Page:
Live Headset MicrophoneReviews : Microphone
The latest headset mic from DPA is designed to offer crystal-clear vocals and a rock-solid, discreet fitting.
The d:fine is the latest headset microphone from well-respected manufacturer DPA, whose high-quality mics are often used in professional live performances. The d:fine follows the ubiquitous DPA 4066 and 4088 models, and is aimed at providing the same uncompromising live sound quality, together with significant improvements to its physical characteristics, both in terms of appearance and mounting design.
The d:fine is available with either an omnidirectional or a directional cardioid capsule, and comes in a choice of colours: the traditional black, beige or brown, and a funky lime-green version, which is certainly eye-catching. For this review I received a black and a beige d:fine mic, one with each pickup pattern.
Straight out of the packaging, it’s clear that quality is something the Danish manufacturers take very seriously. The case in which the mic kit is supplied is expensive-looking in itself, and is very nicely made from a moulded material (I’d guess it’s some kind of rigid expanded polystyrene) with a grey fabric covering. It’s reminiscent of an expensive instrument case, and is light but has easily enough strength to provide excellent protection against drops and general rough handling.
Inside the case, there’s a secure mounting point that holds the headset assembly in place. This lifts to reveal a generous space where the coiled cable, adaptors, batteries and an associated transmitter pack can be stowed. The lid section has a pocket where I found the mini-manual, an instruction card detailing how to wear the headset properly, and two little packets of accessories.
With microphones at this price point — and from a specialist manufacturer with such pedigree and reputation — you’d rightly expect excellent audio quality, and I’m sure that the d:fine mics won’t disappoint existing users of the industry-standard 4066 and 4088. A brief run through the published specification of these permanently-polarised condensers tells us that frequency response for the omnidirectional version is 20Hz to 20kHz. measured at ±2dB (with a gentle boost between 8 and 15 kHz), while the directional model has a curtailed LF response up to 100Hz and a dynamic range of 95dB, which is more than acceptable for head-worn vocal use.
One thing that sets high-end headset mics apart from the budget kind is their ability to properly accommodate relatively high sound-pressure levels, and the d:fine is rated for a maximum SPL of 144dB. I found that both variants handled loud sources very well; I even tried close-miking a trumpet, as I couldn’t actually get them to distort using vocal sound sources.
It’s A Fit Up
I’ve owned and used various different designs of headset mics over the years, and to some extent I’ve both loved and hated them all, as have my clients. Many stage performers, especially in theatre and formal concert settings, are uncomfortable when asked to wear dual-ear headbands, especially if they’re not used to doing so.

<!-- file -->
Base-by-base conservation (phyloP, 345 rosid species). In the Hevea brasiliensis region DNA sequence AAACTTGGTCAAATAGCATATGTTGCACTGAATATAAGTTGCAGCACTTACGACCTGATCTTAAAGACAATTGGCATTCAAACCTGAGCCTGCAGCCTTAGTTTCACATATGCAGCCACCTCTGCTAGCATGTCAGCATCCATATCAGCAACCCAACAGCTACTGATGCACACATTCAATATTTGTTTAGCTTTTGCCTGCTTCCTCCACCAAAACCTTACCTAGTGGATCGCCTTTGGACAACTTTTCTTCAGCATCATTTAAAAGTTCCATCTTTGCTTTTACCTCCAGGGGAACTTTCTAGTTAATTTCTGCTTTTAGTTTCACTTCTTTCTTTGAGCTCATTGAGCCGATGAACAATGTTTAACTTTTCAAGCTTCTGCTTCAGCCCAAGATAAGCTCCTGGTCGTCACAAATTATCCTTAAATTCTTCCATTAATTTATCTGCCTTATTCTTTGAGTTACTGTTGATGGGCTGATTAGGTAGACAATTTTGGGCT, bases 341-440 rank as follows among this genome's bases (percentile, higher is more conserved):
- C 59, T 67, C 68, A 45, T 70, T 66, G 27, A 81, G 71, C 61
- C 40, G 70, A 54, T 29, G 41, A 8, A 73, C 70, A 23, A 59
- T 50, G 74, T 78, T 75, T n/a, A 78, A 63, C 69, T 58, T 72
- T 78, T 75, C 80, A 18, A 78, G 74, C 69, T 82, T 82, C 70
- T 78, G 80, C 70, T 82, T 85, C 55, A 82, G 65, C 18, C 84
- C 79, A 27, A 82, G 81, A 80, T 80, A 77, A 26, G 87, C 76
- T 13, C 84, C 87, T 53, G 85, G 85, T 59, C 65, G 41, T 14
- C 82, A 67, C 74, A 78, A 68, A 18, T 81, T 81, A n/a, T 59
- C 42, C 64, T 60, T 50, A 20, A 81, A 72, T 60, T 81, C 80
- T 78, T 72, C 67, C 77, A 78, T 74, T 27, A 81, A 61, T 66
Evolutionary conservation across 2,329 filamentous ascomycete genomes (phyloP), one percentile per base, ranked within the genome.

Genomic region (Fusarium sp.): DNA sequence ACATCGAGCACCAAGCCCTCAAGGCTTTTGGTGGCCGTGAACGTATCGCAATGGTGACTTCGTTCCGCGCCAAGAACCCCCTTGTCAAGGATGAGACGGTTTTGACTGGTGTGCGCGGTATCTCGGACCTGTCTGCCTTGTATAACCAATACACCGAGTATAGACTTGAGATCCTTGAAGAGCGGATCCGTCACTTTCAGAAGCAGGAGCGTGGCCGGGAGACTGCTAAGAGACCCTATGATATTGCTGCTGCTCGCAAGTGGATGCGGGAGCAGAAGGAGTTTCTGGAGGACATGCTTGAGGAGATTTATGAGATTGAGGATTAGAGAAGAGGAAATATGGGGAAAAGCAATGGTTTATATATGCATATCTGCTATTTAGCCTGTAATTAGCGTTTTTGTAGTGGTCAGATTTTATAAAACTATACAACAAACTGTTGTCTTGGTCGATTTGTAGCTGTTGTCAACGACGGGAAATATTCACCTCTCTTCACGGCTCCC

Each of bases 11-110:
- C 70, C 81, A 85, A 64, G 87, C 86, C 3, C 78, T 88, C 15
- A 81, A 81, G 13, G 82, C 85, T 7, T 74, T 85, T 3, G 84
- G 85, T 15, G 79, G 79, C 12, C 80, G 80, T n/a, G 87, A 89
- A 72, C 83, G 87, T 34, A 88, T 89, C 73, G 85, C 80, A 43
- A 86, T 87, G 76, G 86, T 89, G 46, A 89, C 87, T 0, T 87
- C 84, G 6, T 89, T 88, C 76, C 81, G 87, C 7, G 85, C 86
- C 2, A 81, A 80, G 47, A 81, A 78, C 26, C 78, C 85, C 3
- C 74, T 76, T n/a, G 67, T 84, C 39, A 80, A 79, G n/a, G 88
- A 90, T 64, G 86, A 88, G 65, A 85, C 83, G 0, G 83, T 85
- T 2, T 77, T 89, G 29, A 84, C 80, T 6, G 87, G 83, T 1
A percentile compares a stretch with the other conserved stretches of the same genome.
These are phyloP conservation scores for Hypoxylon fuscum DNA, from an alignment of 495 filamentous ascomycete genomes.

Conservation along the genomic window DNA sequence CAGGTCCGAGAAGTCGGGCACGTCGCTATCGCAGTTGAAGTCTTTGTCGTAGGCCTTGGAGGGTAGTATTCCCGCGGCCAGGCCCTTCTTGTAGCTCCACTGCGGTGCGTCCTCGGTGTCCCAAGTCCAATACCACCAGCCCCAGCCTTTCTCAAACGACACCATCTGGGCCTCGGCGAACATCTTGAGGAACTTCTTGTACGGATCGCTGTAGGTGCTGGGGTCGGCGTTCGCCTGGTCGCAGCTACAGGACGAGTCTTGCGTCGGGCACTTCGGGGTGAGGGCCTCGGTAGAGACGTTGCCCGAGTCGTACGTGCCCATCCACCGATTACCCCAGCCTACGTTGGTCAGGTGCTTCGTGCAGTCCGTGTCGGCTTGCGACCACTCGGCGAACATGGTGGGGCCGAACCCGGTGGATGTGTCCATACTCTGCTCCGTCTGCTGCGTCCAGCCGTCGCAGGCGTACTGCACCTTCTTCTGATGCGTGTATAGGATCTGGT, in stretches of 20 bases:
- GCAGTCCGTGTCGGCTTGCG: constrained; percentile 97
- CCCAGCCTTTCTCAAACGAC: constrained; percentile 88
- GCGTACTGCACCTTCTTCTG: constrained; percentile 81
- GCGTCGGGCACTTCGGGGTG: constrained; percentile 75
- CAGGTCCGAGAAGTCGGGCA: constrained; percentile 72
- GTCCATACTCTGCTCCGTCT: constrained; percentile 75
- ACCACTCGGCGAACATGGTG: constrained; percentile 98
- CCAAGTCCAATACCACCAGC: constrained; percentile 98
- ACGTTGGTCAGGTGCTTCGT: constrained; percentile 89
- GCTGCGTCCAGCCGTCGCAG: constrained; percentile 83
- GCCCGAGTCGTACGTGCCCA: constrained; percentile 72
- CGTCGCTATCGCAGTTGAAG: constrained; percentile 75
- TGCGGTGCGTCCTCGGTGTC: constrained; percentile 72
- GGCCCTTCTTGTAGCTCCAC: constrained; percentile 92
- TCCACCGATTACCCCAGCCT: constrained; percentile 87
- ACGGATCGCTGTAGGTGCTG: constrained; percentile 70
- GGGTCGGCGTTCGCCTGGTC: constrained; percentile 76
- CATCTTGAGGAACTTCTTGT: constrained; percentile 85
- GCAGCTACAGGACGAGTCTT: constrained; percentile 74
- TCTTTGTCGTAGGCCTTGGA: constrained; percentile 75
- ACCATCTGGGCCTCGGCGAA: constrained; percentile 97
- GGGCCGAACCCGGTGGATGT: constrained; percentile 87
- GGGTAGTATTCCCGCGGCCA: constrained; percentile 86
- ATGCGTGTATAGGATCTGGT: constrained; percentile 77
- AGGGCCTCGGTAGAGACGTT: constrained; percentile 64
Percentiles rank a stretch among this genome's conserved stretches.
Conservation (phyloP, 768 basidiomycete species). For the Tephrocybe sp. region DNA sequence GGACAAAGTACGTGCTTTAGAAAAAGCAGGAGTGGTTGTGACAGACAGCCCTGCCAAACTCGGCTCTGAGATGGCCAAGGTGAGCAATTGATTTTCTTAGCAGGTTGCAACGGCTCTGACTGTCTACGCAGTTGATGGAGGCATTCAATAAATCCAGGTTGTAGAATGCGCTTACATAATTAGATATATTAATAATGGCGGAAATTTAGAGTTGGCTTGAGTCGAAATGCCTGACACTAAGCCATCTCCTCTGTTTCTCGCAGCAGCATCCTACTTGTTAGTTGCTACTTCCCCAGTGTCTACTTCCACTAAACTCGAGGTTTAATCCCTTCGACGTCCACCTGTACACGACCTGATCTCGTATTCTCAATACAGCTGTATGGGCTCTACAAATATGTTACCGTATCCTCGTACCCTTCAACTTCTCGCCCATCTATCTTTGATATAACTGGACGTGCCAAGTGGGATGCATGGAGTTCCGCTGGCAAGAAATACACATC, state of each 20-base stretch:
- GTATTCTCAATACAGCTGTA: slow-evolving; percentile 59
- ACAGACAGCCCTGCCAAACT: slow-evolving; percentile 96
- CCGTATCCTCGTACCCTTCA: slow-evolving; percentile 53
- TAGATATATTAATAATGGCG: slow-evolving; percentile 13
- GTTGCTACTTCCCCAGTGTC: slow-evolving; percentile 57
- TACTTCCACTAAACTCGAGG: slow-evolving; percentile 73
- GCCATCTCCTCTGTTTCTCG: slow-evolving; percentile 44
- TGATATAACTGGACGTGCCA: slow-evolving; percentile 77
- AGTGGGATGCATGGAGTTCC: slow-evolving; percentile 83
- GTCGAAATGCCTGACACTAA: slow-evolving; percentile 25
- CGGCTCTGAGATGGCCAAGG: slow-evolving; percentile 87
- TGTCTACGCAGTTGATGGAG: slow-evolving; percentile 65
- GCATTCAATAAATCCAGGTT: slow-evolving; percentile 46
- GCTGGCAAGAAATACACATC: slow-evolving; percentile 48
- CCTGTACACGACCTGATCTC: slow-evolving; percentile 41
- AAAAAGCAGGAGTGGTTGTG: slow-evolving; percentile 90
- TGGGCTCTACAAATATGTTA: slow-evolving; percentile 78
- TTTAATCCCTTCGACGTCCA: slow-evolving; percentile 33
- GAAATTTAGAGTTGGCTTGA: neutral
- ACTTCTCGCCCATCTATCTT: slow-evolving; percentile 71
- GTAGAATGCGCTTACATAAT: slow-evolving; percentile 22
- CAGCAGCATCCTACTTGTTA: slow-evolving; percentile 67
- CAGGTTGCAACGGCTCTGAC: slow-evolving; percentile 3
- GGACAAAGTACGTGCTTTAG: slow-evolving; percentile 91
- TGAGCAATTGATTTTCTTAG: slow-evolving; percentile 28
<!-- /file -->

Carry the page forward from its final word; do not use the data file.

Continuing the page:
Single-ear fittings are generally less obtrusive but are also often less secure, and I’ve had to use face tape with them on many occasions. This makes the performer more aware of the mic and therefore more likely to fiddle with it, or become irritated by having to use it.
The nightmare scenarios for headset mics include fight scenes, energetic dance routines and other scenes of a more intimate nature. These are the situations that leave you wishing someone would invent a single-ear boom fitting that is really light, small, discreet, secure and also easy to put on and remove in a hurry if necessary. Well, guess what: someone has invented just that!
The whole d:fine assembly is very light indeed (8.5g), and the capsule and ear-hook ends are well-balanced, which eliminates ‘droop’ problems. The piece that fits around the ear is a very clever design and, unsurprisingly, is also very simple: a piece of soft, loosely-coiled spring material loops over the top of the ear, while the very end of it rests lightly against the ear itself. It’s very simple to visualise this method once you’ve seem the mic mount, but you really have to feel the softness of the material to appreciate how easy it is to wear.
In The Dressing Room
I took the d:fine mics along to a couple of rehearsals and a concert, and asked various people to try them on. The first and most noticeable result was that they found the d:fine easy to fit, and didn’t have too much trouble finding a good position for the boom and capsule.
These mics are so small and light that it’s important to use the cable clip before final positioning, as the weight of the cable can pull the boom out of place. For a proper fit, the weight of the cable itself must be taken out of play, but there must be enough slack between the clip and headset to allow free movement of the wearer’s head in both directions.
The cable clip is smooth and rounded, and is comfortable against the skin, yet doesn’t tend to snag on clothing. It’s much better than those nasty metal clips some mics use, which resemble a cross between a crocodile and a piranha. After fitting the d:fine once and getting used to the ear-hook design, it only took seconds to fit and position it.